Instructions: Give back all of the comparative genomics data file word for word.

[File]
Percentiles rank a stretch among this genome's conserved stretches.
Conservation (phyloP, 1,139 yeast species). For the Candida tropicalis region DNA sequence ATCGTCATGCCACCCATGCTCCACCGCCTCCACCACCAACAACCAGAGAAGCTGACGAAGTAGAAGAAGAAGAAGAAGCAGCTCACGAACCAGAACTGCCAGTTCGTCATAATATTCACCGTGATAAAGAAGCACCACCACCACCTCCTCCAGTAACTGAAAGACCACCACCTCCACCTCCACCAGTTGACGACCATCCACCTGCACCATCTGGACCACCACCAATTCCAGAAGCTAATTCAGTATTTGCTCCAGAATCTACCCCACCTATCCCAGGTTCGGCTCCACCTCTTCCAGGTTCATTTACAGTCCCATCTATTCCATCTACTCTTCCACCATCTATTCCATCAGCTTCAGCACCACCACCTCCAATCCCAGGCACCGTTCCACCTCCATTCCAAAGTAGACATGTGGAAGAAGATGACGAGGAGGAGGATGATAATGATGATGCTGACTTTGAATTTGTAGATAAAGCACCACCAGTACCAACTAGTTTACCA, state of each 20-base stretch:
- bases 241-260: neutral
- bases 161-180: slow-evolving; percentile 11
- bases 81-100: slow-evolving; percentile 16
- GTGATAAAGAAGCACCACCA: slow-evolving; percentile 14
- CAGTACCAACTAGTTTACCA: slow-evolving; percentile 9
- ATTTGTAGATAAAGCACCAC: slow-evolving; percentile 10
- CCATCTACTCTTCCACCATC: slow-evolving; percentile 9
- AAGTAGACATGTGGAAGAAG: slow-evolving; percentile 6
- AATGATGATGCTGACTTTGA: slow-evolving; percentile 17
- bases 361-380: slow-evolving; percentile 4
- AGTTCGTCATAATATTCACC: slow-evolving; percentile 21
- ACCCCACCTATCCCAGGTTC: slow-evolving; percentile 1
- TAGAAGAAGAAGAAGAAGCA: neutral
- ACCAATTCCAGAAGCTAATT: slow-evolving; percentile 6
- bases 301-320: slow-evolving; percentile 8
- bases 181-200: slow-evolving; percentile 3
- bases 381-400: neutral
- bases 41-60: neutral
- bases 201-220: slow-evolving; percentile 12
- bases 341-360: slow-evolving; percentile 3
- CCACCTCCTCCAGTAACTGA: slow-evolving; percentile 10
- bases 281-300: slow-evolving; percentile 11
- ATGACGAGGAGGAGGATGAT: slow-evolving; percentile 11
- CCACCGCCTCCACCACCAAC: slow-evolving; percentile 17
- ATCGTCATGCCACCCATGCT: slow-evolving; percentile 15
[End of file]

Percentiles rank a stretch among this genome's conserved stretches.
Conservation (phyloP, 1,139 yeast species). For the Candida tropicalis region DNA sequence ATCGTCATGCCACCCATGCTCCACCGCCTCCACCACCAACAACCAGAGAAGCTGACGAAGTAGAAGAAGAAGAAGAAGCAGCTCACGAACCAGAACTGCCAGTTCGTCATAATATTCACCGTGATAAAGAAGCACCACCACCACCTCCTCCAGTAACTGAAAGACCACCACCTCCACCTCCACCAGTTGACGACCATCCACCTGCACCATCTGGACCACCACCAATTCCAGAAGCTAATTCAGTATTTGCTCCAGAATCTACCCCACCTATCCCAGGTTCGGCTCCACCTCTTCCAGGTTCATTTACAGTCCCATCTATTCCATCTACTCTTCCACCATCTATTCCATCAGCTTCAGCACCACCACCTCCAATCCCAGGCACCGTTCCACCTCCATTCCAAAGTAGACATGTGGAAGAAGATGACGAGGAGGAGGATGATAATGATGATGCTGACTTTGAATTTGTAGATAAAGCACCACCAGTACCAACTAGTTTACCA, state of each 20-base stretch:
- bases 241-260: neutral
- bases 161-180: slow-evolving; percentile 11
- bases 81-100: slow-evolving; percentile 16
- GTGATAAAGAAGCACCACCA: slow-evolving; percentile 14
- CAGTACCAACTAGTTTACCA: slow-evolving; percentile 9
- ATTTGTAGATAAAGCACCAC: slow-evolving; percentile 10
- CCATCTACTCTTCCACCATC: slow-evolving; percentile 9
- AAGTAGACATGTGGAAGAAG: slow-evolving; percentile 6
- AATGATGATGCTGACTTTGA: slow-evolving; percentile 17
- bases 361-380: slow-evolving; percentile 4
- AGTTCGTCATAATATTCACC: slow-evolving; percentile 21
- ACCCCACCTATCCCAGGTTC: slow-evolving; percentile 1
- TAGAAGAAGAAGAAGAAGCA: neutral
- ACCAATTCCAGAAGCTAATT: slow-evolving; percentile 6
- bases 301-320: slow-evolving; percentile 8
- bases 181-200: slow-evolving; percentile 3
- bases 381-400: neutral
- bases 41-60: neutral
- bases 201-220: slow-evolving; percentile 12
- bases 341-360: slow-evolving; percentile 3
- CCACCTCCTCCAGTAACTGA: slow-evolving; percentile 10
- bases 281-300: slow-evolving; percentile 11
- ATGACGAGGAGGAGGATGAT: slow-evolving; percentile 11
- CCACCGCCTCCACCACCAAC: slow-evolving; percentile 17
- ATCGTCATGCCACCCATGCT: slow-evolving; percentile 15